By Sara Toth, firstname.lastname@example.org
8:46 PM EDT, July 13, 2012
Prince George's County Superintendent William Hite, who announced earlier this month that he would be taking a new position as leader of the School District of Philadelphia, has declined severance in order to leave his current position at the end of the September. The announcement came Friday from the Board of Education.
While Hite's contract stipulates he must give 120-days notice before leaving his position, he is forgoing his severance — equivalent to six months' salary — in exchange for an early release. Hite, 51, has led Prince George's schools for four years, and makes $250,000 a year.
Had Hite accepted his severance, it would have meant he stayed on the job until October. His last day as Prince George's superintendent is now Sept. 30.
The board also announced, in a news release, that it will name an acting superintendent in August, who will serve until a permanent superintendent is found.
The board met Thursday to outline the superintendent search process. During the closed session, board members "reaffirmed our commitment to making this process thorough, transparent and in partnership with all of our stakeholders."
The board will begin accepting proposals this week from search firms to aid in the process. According to the board's release, the search will be officially launched this fall, with hopes of having a new superintendent in spring 2013.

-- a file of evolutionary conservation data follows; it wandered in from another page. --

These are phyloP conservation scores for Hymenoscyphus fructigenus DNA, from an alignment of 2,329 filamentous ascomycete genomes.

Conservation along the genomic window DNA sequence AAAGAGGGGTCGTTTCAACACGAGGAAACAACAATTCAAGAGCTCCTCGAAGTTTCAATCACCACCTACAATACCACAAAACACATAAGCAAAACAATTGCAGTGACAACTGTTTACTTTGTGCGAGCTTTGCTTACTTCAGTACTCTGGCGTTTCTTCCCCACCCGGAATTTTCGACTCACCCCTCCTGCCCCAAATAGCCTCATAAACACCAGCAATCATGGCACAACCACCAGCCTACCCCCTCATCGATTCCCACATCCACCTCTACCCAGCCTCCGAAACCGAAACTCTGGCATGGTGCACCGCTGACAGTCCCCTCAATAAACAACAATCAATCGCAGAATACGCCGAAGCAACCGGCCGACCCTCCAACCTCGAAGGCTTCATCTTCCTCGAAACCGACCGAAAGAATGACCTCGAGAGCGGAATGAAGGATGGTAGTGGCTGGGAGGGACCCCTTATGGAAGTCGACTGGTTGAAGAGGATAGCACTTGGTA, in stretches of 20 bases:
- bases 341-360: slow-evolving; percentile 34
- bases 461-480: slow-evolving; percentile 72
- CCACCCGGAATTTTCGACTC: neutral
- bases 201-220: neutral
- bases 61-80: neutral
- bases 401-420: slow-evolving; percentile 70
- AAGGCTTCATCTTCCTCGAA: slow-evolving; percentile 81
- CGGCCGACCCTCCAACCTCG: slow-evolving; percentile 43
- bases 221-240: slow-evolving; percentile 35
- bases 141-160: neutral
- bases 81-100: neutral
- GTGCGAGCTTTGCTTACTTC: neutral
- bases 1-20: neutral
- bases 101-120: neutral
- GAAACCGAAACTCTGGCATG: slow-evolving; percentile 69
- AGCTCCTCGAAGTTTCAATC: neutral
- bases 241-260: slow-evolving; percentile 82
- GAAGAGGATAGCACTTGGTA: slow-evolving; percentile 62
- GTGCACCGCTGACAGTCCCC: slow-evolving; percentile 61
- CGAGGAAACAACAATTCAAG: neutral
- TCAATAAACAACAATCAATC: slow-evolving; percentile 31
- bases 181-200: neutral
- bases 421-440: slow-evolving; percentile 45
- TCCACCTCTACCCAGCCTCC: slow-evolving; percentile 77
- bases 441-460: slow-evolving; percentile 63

Starting in August, the board will hold a series of community meetings to discuss the search, and to solicit input.
"We know that this is a critical juncture for Prince George's County and we are committed to selecting a superintendent who not only represents our community's interests, but can best respond to its needs," the board said in its release. "The search process will be transparent with meaningful opportunities for community engagement. You will hear from your elected representatives on this board at every stage of the process.
That is our promise to you. Nothing less than our children's education, their future and the county's progress are at stake," the board said.